I know that AS3 uses what is called "camel coding", but it seems to that sometimes the names given to variables and especially functions could be shortened even more. Is "camel coding" a mandate or can they just be one word or just the first half. TO better illustrate my question may use "prev" as a function name instead of "prevPic" as long as prev is not a reserved word (which I don';t think it is)?
In short, yes you can use prev instead of prevPic, but I say stick with prevPic since it's easier to know what the function might do. prev could mean many things. It's just better coding practice to stick with descriptive names.
Sorry for adding to an already solved thread,
Generally the whoie camel case thing is just to make things more easily readable, but it's not at all mandatory as far as I'm aware.
You can make your variable names as long or short as you like (there may be an upper limit on the number of chars available for a variable name), the more descriptive they are, the easier it will be for others to understand your code.
I know in older versions of flash, having lots of variables with long names could cause a performance hit when running your final .swf, so shorter variable names were an advantage, but in AS3 I don't think it would make much difference as the AS3 engine is much faster and much more powerful!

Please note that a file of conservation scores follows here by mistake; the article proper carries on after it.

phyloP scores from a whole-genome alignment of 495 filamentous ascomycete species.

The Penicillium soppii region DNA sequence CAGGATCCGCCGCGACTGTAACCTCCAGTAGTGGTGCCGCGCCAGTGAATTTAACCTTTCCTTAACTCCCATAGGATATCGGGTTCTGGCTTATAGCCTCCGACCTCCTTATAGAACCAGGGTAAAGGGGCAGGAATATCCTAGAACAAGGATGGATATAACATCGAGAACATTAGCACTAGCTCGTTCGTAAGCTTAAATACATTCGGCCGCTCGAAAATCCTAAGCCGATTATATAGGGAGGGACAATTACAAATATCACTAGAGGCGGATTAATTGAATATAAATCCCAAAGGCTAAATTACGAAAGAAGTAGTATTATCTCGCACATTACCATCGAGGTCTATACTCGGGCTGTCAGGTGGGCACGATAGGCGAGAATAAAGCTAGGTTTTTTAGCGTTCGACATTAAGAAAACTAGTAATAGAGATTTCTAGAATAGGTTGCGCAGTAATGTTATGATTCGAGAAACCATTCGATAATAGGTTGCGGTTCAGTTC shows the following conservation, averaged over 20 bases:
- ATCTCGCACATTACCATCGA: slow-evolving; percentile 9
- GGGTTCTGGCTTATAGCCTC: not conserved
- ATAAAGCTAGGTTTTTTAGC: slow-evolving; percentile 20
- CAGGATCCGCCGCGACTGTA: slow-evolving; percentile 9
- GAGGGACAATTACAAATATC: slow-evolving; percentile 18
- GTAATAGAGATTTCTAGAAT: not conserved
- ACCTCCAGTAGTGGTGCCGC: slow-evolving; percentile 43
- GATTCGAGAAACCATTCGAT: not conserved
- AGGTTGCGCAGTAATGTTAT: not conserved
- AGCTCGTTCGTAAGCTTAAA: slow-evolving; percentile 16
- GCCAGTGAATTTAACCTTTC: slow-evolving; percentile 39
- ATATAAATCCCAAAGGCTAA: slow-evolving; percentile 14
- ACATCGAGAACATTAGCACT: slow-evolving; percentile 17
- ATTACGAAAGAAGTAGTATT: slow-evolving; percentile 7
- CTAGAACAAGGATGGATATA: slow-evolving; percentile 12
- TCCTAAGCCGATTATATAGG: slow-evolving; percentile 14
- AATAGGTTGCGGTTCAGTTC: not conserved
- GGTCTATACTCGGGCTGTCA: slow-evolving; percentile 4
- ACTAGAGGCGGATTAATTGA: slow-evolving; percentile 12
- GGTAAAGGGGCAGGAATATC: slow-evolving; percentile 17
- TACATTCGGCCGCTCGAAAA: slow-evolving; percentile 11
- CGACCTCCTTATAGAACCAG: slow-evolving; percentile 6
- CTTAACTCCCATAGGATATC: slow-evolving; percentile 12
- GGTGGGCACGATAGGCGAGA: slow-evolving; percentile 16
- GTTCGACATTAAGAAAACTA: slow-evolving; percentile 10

With regard to styling code and camel case, most people start AS3 class names with capitals, and all other functions, properties and variables will be in camel case.
Some people insist on CAPITALISING the names of constant values, others insist on creating member variables with a leading underscore to differentiate between _classMembers and localVariables. Some people use camel case for classMemberVariables and functionNames and use all lowercase for local_variables, but at the end of the day it's down to you and how you find your code easier to read!
Most people tend to go with the CapitalsForClassNames and camelCaseForFunctions(), memberVariables and localVariables convention!
But as I said there's nothing stopping you from creating a class called myclass, or myClass...It might be frowned upon by others when you post your code on a forum, but flash won't complain!